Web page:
APTN National News
Internationally acclaimed Cree artist Buffy Sainte-Marie has a number of honors to her name.
They include an Oscar, a number of Juno awards and the Order of Canada.
She can now add a postage stamp to that list.
On the evening of Nov. 18 at Ottawa’s National Arts Centre, Canada Post unveiled a commemorative stamp of the singer-songwriter.
Sainte-Marie’s career has spanned more than half a century and at 80-years-of-age she is showing no signs of slowing down.
She says she hopes her latest recognition will open more doors for other Indigenous artists.
“The white music industry is huge,” Sainte-Marie says. “There are hundreds of thousands of people making sure that you know about that music. The black music industry, it’s huge, you know. A lot of people. And we don’t have one. So, hopefully, this is a very significant additional step.”
Her impact within the North American Indigenous community and beyond is substantial.
For anyone who has even casually followed popular music over the past 60 years, they know who Buffy Sainte-Marie is.
“You’ve been a hero of mine since I was a high school teenager trying to figure out what to do about music in my life and knowing I didn’t like the music that was being played,” former Truth and Reconciliation Commission chair Murray Sinclair says. “But then I found your music and your music has been part of my life ever since the early ‘60s.”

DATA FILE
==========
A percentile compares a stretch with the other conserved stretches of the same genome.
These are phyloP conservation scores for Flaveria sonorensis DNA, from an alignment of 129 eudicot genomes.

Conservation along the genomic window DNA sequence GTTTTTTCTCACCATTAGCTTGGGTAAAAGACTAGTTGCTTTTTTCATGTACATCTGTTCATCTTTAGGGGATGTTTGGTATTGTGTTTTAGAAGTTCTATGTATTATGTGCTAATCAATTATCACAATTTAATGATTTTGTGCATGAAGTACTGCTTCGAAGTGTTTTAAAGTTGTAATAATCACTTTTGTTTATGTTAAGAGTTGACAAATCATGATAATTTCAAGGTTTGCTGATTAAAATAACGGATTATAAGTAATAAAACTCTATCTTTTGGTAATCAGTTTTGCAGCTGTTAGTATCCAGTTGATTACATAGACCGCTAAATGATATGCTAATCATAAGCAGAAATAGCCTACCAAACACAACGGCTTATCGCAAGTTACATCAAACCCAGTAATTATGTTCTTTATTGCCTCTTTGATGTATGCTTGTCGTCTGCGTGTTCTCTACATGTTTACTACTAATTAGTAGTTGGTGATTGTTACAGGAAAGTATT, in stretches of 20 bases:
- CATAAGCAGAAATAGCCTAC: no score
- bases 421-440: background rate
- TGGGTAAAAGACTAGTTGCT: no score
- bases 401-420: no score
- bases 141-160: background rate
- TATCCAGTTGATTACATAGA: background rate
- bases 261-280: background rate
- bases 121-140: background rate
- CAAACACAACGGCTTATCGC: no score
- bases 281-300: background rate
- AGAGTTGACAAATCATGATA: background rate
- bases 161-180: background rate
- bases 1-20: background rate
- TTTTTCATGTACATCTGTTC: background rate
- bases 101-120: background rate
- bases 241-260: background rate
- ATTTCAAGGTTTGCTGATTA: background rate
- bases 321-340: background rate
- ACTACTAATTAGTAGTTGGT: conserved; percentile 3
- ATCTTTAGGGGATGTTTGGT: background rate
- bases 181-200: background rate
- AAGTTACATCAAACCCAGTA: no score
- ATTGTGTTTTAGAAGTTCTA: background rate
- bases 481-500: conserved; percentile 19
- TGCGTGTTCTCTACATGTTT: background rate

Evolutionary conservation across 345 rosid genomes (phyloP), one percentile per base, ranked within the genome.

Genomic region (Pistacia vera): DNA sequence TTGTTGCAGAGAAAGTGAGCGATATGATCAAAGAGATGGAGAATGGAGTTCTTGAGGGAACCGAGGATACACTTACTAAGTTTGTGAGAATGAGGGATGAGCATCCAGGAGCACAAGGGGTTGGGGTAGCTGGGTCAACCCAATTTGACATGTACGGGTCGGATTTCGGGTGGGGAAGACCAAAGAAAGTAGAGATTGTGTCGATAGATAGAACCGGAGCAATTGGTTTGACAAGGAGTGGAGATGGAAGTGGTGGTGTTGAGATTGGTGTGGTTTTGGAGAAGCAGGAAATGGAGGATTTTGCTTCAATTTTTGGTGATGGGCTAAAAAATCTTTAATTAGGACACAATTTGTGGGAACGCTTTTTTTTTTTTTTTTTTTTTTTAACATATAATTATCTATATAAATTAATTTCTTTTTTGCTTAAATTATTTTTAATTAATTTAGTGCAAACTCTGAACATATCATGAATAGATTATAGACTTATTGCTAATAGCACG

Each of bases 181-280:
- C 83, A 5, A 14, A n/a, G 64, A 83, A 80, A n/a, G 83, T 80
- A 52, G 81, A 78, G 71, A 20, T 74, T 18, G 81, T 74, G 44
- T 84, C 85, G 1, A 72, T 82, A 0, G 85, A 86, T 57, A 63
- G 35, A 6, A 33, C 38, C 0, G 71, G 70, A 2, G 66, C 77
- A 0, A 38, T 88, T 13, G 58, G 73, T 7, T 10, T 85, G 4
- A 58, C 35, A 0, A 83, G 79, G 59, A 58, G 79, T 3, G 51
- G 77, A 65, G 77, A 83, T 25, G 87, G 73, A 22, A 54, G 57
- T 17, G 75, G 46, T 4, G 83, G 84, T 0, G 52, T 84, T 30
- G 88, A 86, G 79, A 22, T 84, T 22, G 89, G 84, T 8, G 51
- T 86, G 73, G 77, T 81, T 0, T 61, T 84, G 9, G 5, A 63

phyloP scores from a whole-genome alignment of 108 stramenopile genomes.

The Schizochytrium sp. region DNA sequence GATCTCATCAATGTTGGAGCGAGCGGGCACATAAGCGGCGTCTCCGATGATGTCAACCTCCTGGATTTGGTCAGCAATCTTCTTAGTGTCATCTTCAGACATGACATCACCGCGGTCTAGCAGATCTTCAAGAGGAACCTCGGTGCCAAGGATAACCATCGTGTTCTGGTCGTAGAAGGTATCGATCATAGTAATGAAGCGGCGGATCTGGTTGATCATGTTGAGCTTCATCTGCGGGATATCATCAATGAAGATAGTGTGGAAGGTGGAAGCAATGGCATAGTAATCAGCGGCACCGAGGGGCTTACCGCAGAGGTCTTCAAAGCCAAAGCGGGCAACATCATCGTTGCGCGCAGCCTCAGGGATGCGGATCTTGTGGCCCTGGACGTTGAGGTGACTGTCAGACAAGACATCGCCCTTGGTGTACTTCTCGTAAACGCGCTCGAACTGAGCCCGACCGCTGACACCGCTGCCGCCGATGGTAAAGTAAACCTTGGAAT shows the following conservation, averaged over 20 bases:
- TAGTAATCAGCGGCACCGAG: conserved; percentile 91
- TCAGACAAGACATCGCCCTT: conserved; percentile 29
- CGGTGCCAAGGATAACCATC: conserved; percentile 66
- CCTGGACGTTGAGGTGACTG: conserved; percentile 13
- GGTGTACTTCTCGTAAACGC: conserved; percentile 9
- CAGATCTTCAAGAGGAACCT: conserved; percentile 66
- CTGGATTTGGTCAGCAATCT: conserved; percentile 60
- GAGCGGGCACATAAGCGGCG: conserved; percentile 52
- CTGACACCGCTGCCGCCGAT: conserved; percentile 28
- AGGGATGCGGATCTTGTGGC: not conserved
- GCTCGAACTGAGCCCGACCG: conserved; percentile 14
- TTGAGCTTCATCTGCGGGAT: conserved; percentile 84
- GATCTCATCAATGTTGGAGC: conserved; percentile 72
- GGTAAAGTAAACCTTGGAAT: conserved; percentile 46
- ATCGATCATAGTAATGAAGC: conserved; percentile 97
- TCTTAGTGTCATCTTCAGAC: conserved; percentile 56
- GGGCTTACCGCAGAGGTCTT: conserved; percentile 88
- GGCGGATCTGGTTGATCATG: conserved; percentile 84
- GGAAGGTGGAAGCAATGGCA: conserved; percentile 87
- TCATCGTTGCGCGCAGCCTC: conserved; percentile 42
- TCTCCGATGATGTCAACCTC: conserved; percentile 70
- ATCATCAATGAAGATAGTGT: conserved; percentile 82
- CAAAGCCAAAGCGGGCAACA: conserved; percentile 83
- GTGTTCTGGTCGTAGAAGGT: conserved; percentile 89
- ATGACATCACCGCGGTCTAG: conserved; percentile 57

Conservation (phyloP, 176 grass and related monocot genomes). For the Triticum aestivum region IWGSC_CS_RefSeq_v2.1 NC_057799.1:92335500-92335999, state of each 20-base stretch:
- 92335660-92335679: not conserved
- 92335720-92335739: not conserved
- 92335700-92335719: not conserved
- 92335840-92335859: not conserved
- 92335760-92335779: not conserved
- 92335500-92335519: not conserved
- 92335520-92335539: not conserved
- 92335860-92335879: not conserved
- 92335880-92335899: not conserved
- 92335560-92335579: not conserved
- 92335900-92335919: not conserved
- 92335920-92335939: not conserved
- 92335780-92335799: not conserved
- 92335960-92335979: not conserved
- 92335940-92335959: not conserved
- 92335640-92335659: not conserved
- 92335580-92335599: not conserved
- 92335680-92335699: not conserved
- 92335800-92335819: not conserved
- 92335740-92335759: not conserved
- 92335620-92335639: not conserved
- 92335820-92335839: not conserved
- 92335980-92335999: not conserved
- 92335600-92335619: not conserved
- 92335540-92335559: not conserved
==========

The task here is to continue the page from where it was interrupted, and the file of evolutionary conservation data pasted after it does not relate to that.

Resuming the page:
Sainte-Marie has never been afraid to tackle controversial issues in her music.
She spoke out against the Vietnam War in the 1960s with songs such as Universal Soldier.
Throughout her career, she has championed Indigenous rights.
Former Assembly of First Nations national chief Perry Bellegarde is from Little Black Bear First Nation in Saskatchewan – about an hour and a half’s drive from where Sainte-Marie was born on the Piapot Cree Nation.
“One does not have to be elected to be a leader,” he says. “And Buffy Sainte-Marie is not elected but she’s a strong leader, a visionary. And she’s had such a huge impact. Global impact standing up for our rights – social rights, fundamental human rights, our treaty rights. And it makes chiefs and leaders work a lot easier because of your work.”
Sainte-Marie was adopted by American parents shortly after she was born.
She has spent most of her life living and working south of the border.
Nevertheless, she says Canada will always hold a special place in her heart.
“Canada has been very good to me. I’m talking not just government things, not just government honors, not just show business honors, but people in Canada are nice to me and I get to be nice back,” she says.
“So, I work a lot with universities and schools. There’s a lot to be proud of here and I’m glad to have the support of Canada Post.”
The picture used on the commemorative stamp is from Sainte-Marie’s single The Big Ones Get Away.
The song is on the 1992 album Coincidence and Likely Stories.
This story was originally published at APTN National News and republished with permission.